DNA evidence

The ‘discovered’ identity of Jack the Ripper

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Aaron Kosminski, who later died in a lunatic asylum, has always been a prime suspect as Jack the Ripper
Among serial killers, Jack the Ripper remains the most famous one in history. He is said to have murdered and mutilated at least five sex workers in London in 1988. The killer’s identity was never discovered, making it one of the most enduring mysteries of all time.

But now comes a claim that DNA evidence has shown who Jack the Ripper was—a Polish barber named Aaron Kosminski. Russell Edwards, an amateur detective and writer, announced this in his book, Naming Jack The Ripper. His primary evidence is a shawl—found near the site of the killing of one of the victims, Catherine Eddowes—that had blood stains which were never washed after the shawl was returned.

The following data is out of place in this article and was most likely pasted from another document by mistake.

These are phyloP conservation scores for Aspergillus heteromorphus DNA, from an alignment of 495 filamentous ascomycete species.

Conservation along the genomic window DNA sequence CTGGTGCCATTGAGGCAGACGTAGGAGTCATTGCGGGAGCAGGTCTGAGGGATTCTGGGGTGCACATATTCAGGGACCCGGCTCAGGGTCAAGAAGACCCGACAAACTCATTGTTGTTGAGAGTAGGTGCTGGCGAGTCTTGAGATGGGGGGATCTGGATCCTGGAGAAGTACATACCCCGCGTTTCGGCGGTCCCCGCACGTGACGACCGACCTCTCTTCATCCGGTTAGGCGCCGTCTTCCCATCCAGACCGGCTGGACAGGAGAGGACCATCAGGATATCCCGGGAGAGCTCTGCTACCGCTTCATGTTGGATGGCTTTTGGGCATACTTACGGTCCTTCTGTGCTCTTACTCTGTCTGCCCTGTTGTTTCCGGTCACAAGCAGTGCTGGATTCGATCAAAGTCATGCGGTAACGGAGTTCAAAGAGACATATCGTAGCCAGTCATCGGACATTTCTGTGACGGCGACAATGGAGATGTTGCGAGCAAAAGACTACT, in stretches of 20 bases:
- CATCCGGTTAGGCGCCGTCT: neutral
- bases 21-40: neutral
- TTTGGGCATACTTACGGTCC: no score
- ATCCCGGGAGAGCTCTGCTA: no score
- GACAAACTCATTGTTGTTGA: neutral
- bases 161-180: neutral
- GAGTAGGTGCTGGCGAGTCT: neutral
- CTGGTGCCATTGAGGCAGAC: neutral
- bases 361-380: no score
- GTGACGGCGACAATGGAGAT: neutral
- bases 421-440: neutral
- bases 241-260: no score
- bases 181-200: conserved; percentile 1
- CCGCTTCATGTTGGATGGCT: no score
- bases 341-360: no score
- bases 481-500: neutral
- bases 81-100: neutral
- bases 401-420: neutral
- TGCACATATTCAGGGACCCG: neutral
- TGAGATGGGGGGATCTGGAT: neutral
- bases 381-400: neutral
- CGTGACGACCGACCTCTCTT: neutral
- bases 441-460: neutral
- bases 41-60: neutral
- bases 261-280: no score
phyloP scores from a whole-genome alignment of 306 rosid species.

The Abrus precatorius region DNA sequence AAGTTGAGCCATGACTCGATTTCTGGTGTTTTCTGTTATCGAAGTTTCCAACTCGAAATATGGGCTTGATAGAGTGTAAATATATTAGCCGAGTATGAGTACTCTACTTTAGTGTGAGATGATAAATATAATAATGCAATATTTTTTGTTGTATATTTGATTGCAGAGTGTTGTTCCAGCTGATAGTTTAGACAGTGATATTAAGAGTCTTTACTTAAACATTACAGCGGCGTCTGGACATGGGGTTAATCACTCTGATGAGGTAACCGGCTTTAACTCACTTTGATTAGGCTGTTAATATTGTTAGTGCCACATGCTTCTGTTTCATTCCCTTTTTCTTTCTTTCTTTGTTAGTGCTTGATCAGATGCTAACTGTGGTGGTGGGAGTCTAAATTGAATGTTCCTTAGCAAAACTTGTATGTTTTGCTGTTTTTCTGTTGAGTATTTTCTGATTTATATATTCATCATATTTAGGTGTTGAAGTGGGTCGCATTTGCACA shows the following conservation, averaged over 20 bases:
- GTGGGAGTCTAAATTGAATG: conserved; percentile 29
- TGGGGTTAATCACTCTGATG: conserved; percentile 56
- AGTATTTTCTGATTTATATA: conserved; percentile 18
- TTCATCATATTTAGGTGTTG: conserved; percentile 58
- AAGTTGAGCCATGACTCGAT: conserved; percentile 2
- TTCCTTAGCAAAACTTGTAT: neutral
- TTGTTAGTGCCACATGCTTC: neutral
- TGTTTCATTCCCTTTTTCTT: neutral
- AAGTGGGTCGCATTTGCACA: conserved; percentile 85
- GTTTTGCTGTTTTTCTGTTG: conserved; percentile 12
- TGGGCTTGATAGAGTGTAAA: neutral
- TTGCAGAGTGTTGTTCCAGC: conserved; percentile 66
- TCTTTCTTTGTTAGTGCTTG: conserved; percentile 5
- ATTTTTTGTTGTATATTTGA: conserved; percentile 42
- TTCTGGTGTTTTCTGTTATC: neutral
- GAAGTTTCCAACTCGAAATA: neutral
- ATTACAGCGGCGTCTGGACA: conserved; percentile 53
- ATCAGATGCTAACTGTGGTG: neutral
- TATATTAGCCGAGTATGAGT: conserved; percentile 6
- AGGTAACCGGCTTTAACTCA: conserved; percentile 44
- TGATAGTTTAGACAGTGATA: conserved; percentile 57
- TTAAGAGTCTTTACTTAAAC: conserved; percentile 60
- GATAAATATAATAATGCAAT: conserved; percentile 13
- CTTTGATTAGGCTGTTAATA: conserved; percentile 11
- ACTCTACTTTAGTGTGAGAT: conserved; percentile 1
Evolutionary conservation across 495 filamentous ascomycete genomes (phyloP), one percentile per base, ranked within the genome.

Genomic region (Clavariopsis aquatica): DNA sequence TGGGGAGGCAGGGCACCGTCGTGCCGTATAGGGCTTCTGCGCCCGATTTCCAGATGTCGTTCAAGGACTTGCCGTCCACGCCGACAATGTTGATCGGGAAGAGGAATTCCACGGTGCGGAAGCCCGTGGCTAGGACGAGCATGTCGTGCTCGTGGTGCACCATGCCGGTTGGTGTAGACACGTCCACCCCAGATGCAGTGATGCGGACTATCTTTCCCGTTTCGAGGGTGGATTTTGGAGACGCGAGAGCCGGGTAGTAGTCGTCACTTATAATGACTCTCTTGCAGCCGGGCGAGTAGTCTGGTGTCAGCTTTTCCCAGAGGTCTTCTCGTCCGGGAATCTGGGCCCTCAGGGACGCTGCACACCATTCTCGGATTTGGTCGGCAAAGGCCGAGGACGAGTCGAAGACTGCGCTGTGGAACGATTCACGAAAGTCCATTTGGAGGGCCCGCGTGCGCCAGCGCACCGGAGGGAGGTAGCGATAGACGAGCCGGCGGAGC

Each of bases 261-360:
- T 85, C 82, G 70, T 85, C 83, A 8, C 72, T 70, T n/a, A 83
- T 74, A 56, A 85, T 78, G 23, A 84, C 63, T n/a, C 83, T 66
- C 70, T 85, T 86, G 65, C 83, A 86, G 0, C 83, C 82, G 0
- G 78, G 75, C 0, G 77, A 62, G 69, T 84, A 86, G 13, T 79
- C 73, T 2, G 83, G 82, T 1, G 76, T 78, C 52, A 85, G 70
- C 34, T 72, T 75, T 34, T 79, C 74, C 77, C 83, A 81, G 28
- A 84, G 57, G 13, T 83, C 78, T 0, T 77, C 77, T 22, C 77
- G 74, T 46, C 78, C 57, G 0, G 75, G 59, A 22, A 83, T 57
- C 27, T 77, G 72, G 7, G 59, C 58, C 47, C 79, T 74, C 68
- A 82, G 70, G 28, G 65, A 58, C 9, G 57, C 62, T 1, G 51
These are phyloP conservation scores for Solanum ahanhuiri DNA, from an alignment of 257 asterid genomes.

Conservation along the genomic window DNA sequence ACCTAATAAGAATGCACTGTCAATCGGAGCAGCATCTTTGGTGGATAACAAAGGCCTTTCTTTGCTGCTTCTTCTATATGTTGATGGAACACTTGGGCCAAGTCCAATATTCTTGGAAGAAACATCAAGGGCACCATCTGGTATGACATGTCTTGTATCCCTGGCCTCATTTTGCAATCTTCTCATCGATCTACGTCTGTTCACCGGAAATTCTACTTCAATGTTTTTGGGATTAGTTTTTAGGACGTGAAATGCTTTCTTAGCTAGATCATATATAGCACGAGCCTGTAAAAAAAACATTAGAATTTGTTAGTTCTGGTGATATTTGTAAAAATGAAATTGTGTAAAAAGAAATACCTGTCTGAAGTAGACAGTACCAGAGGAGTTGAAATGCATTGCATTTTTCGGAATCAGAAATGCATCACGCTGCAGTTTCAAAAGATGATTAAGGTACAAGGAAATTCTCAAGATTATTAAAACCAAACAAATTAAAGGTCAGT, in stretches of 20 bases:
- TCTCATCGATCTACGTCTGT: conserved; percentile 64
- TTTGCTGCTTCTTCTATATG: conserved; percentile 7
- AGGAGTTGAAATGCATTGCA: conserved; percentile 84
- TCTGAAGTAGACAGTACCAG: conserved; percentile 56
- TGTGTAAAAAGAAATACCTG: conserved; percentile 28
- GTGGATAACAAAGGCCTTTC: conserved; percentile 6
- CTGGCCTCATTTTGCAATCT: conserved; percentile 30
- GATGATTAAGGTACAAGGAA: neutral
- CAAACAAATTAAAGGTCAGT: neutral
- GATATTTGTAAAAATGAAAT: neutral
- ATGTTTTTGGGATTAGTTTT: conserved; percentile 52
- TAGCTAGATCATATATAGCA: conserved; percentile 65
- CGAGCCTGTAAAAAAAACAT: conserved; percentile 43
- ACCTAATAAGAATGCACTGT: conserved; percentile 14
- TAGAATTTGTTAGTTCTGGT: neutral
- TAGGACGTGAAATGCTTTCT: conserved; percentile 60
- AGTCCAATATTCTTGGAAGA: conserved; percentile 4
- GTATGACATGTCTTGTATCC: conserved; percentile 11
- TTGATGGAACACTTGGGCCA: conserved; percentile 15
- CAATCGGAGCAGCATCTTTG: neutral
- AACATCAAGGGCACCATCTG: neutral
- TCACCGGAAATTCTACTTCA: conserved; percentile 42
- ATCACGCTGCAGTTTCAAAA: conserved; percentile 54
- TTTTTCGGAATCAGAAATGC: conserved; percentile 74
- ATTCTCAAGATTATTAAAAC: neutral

Edwards bought the shawl at an auction in 2007, and, with a molecular biologist, compared its DNA traces with that of Eddowes’ descendants and those who’d been suspects. Kosminksi, an immigrant from Poland who ultimately died in a lunatic asylum, has always been a prime suspect as Jack the Ripper. Edwards was quoted in The Independent newspaper saying that he spent 14 years trying to unmask the serial killer.

Many are however not so certain about Edwards’ claims. For example, an article in The Independent wonders how it is possible to be sure that the shawl was never washed in 126 years. It notes that the DNA findings had not been published in a peer-reviewed journal. The Guardian, in another article, says that more than 500 people have been proposed as the real Jack the Ripper. By one particularly bizarre theory, it’s Lewis Carroll, the author of Alice’s Adventures in Wonderland.